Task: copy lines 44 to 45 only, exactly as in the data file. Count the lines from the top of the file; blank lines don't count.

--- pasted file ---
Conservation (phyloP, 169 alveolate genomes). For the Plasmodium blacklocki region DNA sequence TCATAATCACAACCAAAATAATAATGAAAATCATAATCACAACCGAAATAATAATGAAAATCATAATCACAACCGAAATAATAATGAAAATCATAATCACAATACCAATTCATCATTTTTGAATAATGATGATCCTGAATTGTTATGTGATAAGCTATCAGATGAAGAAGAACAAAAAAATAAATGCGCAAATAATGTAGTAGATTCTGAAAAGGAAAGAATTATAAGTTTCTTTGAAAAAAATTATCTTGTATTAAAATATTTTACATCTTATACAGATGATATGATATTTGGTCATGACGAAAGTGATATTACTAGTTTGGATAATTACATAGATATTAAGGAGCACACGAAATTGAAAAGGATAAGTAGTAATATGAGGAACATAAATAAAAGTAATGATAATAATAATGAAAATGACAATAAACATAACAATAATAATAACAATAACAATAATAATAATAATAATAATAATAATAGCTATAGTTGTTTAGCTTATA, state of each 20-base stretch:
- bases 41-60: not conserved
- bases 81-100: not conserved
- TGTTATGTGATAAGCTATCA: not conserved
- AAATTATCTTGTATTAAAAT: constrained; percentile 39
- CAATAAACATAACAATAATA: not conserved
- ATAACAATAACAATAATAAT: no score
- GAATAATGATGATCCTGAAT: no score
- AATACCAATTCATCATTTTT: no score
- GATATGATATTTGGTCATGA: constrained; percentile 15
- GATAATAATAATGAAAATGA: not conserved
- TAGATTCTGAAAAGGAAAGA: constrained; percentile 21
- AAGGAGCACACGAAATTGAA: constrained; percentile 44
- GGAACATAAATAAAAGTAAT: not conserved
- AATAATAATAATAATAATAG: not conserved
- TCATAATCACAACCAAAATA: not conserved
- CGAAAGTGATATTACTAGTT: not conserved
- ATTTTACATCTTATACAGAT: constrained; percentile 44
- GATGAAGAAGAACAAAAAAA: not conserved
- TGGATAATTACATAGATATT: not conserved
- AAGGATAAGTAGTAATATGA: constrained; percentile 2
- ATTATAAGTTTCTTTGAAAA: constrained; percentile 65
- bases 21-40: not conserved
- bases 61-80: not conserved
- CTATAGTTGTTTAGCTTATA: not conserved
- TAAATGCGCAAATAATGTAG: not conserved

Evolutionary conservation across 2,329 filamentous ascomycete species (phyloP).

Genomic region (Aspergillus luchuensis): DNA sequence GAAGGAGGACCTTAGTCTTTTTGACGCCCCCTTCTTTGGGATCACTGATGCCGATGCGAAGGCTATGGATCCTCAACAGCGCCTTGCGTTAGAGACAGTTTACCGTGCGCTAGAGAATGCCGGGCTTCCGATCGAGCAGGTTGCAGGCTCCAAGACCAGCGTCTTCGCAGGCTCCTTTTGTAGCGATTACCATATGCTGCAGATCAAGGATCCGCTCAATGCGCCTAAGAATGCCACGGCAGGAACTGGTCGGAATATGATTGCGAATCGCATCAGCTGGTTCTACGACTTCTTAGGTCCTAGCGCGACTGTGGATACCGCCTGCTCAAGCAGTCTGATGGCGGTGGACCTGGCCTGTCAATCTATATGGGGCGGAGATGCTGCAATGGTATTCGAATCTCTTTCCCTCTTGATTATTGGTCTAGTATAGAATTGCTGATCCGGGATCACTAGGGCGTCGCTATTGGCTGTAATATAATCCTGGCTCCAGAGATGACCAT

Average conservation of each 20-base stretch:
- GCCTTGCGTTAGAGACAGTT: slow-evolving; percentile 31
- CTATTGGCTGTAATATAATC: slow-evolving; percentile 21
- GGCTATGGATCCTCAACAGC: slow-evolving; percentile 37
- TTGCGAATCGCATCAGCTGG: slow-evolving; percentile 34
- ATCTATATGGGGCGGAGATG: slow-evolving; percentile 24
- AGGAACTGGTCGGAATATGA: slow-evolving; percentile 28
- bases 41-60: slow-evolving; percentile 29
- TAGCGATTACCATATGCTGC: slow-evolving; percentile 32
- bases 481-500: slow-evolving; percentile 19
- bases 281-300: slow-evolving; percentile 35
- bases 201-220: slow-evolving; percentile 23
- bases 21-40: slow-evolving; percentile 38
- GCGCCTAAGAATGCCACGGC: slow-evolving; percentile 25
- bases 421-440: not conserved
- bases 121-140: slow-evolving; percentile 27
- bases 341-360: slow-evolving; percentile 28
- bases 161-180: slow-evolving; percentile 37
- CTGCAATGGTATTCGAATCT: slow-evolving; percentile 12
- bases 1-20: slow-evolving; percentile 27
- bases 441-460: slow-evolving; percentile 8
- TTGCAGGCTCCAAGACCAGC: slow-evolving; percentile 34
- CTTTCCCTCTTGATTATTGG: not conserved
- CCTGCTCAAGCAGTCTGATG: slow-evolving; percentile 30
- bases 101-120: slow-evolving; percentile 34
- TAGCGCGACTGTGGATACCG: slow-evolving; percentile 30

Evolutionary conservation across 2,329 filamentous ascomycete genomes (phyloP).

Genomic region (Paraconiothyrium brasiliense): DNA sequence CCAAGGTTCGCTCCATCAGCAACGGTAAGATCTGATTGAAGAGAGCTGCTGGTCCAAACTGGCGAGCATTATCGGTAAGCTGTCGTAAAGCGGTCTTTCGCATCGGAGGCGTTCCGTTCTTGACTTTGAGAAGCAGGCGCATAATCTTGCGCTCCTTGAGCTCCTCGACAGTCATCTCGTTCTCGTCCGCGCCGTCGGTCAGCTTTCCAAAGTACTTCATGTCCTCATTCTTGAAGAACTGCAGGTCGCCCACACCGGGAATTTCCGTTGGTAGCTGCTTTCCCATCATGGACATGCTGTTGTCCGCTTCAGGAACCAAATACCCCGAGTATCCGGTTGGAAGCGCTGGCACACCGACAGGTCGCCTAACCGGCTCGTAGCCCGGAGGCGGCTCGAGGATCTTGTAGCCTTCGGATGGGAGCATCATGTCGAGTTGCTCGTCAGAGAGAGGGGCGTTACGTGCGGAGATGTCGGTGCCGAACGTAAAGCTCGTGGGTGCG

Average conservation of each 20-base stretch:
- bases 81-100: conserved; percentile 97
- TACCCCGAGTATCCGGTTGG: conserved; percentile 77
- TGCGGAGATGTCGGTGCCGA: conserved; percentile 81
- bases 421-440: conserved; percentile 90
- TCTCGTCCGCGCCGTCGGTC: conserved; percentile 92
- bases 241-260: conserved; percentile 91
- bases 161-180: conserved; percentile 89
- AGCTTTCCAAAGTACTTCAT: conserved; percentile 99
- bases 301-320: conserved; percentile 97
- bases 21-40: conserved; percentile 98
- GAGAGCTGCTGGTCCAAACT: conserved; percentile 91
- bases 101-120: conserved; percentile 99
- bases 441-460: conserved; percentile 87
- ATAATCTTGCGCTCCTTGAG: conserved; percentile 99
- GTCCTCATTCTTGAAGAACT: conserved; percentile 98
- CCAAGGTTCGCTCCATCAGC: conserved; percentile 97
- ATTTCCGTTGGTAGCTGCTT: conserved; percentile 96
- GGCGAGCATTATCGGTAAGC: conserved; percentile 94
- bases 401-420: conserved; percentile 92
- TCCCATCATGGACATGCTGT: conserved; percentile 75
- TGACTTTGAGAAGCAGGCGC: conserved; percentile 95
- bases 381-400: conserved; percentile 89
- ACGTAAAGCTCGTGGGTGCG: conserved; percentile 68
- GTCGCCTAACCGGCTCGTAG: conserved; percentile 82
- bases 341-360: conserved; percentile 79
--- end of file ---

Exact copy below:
- bases 121-140: slow-evolving; percentile 27
- bases 341-360: slow-evolving; percentile 28